Altyre Castle

Altyre Castle

Altyre Castle Details

  • Access: Public Access
  • Condition: earthworks
  • First build century: 13th
  • Closest To: Forres
  • Grid Ref: NJ035553
  • Last use century: 15th

Altyre castle consists of a substantial mound adjacent to the Altyre burn on estate land to the south of Forres. It is also next to the ruined 13th century Altyre chapel, and has not officially been recognised as a motte. It is a clearly regularised natural hillock several metres high, with a flat oval summit capable of housing a number of large buildings. There are traces of a ditch at the base, which was probably wet at one point given the location of the burn.

The mound is heavily overgrown with trees, and has a track winding around the slope to the summit, around which are possible traces of a rough unmortared wall. Altyre is said to have been a property of the Comyn family from at least 1286, which would suggest that the grant was made c1229, when Walter Comyn was made Lord of Badenoch. However the earliest record of a Comyn of Altyre is in 1368, when Richard of Altyre was the forester of the King in Darnaway. Richard is supposed to have been the son of Thomas, who somehow avoided being forfeited in 1320 – presumably agreeing to come into Robert Bruce’s peace. If this is so, it would be strange, since Thomas’ father Robert was killed at Dumfries along with his uncle John (II) Lord of Badenoch.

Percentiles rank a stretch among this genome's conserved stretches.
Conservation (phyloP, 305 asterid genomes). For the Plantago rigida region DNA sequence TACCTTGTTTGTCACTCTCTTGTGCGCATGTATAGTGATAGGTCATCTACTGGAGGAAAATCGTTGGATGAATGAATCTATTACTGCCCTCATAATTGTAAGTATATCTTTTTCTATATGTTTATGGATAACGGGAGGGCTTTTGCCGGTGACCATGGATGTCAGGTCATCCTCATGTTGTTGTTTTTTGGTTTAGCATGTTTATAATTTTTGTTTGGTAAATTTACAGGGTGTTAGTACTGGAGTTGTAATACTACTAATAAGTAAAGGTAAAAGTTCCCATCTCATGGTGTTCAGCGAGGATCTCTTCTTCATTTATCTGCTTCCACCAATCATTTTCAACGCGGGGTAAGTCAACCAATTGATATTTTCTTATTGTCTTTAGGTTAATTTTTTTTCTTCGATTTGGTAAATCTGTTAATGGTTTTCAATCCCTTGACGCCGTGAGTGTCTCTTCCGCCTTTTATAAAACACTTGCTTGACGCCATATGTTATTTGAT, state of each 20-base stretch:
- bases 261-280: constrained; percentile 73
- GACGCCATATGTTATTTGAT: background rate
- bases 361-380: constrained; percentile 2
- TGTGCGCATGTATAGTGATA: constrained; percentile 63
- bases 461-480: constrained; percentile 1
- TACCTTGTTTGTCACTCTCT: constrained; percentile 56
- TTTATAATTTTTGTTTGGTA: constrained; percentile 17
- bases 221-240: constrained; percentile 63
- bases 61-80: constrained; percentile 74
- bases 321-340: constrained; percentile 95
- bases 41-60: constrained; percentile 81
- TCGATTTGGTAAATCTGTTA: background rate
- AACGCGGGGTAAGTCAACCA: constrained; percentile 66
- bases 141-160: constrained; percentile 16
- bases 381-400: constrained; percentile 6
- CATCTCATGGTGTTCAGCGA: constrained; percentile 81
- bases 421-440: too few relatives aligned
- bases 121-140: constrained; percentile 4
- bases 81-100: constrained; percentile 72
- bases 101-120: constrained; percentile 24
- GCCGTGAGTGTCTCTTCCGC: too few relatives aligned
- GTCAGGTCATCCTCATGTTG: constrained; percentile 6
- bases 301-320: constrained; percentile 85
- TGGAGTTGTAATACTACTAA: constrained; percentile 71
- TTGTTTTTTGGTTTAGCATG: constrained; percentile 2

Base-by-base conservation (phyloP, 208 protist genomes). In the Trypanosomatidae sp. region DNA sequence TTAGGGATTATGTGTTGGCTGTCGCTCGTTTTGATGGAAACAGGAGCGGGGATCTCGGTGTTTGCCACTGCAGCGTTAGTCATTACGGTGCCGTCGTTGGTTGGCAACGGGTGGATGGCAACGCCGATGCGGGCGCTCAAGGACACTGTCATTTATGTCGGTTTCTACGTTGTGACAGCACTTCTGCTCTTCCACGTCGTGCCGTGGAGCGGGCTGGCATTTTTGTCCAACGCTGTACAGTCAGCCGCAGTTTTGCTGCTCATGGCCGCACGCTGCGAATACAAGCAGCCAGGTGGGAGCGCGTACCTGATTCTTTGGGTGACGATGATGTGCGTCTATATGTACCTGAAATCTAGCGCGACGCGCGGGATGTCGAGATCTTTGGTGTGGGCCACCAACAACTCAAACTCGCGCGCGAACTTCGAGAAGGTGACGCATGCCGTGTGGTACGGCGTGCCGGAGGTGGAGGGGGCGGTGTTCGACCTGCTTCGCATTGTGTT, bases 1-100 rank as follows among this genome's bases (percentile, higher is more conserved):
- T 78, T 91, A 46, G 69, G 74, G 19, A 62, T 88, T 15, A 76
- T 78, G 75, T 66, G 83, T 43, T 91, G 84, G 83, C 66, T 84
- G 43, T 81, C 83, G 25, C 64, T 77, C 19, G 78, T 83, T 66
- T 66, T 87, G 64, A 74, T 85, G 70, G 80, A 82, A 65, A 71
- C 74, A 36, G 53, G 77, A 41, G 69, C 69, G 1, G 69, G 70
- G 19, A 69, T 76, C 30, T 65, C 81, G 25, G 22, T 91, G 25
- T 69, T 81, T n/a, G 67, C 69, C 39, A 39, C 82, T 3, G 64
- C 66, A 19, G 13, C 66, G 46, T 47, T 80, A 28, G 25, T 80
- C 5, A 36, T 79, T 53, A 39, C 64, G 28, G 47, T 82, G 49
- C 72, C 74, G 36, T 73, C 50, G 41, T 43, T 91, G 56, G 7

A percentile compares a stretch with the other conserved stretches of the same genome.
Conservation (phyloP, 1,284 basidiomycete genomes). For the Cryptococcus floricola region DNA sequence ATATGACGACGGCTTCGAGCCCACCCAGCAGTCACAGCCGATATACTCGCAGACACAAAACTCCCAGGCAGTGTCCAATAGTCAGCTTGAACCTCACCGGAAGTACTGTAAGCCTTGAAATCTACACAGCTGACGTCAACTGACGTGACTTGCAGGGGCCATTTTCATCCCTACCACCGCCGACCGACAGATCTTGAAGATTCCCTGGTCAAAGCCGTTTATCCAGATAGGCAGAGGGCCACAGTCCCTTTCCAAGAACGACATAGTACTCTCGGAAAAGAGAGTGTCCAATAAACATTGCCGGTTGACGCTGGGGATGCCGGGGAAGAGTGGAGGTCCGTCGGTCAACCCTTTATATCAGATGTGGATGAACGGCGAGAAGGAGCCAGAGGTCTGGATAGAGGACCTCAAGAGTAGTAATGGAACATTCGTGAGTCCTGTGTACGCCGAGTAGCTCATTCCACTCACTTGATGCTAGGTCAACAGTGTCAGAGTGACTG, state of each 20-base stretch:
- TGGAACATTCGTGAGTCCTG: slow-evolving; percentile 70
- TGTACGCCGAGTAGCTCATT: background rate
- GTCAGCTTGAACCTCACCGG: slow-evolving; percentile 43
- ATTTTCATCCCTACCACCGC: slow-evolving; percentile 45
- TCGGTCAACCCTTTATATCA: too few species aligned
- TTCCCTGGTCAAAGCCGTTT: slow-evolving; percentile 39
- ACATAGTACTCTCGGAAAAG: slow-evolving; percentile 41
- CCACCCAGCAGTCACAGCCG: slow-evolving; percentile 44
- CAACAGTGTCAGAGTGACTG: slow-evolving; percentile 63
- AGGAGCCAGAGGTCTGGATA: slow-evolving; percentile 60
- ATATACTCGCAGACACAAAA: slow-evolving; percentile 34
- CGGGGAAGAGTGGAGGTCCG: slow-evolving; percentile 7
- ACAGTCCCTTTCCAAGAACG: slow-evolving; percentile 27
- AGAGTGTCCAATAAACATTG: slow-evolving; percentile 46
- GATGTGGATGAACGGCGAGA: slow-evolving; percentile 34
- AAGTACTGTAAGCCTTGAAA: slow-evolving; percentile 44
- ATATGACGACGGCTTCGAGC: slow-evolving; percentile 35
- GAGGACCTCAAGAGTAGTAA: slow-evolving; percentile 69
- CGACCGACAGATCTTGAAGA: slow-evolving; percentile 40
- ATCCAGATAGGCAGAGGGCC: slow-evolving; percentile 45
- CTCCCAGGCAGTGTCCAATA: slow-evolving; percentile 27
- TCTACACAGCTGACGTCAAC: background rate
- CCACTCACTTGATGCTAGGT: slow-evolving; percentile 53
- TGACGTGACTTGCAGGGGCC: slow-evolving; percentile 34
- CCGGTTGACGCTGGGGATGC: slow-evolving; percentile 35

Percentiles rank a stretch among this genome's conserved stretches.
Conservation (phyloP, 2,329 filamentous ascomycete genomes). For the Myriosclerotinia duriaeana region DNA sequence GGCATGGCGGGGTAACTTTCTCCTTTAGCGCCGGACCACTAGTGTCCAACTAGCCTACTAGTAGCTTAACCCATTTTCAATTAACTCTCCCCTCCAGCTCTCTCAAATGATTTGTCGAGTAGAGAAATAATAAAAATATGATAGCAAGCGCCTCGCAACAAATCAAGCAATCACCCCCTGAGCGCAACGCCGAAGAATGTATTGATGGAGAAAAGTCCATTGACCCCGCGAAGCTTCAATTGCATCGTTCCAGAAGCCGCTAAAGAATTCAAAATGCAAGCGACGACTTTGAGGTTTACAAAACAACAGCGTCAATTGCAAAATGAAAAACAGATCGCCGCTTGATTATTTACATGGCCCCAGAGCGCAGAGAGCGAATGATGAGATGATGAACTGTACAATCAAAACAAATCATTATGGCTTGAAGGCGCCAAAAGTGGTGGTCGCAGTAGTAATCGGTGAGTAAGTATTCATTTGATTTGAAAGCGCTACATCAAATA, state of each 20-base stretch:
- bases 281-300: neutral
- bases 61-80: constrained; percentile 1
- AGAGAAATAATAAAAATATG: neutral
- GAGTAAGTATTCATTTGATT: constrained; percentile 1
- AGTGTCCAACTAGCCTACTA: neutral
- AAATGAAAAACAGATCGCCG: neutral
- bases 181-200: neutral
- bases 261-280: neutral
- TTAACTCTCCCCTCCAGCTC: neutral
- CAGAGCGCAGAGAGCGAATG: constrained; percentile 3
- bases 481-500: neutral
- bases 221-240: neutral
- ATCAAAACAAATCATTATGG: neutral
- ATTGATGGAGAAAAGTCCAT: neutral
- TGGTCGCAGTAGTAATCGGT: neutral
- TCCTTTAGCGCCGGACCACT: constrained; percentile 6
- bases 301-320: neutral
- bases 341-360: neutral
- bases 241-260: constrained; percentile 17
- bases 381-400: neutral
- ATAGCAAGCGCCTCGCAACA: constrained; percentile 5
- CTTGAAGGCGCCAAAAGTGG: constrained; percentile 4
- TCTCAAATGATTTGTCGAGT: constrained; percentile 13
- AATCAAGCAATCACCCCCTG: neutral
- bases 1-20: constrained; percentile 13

Altyre was probably used purely for hunting by the mid 15th century. Richard the forester was followed by his son Ferquhard, and his grandson Sir Thomas. Sir Thomas built the family a new tower house at Dallas, the ruins of which still stand in a field by the village, and possibly built a modest tower at Altyre as well – one appears on an early image of Altyre dating to 1826. Whether this was on the castle mound or not is unknown, but it is possible as the position seems to be elevated. This tower was probably attacked by the Brodies in 1550 during a feud, but was still in use as it appears on Pont’s map of c1590, along with a mill. In 1795 the tower was abandoned in favour of a new and extensive house, and disappears from history.

HES Canmore database entry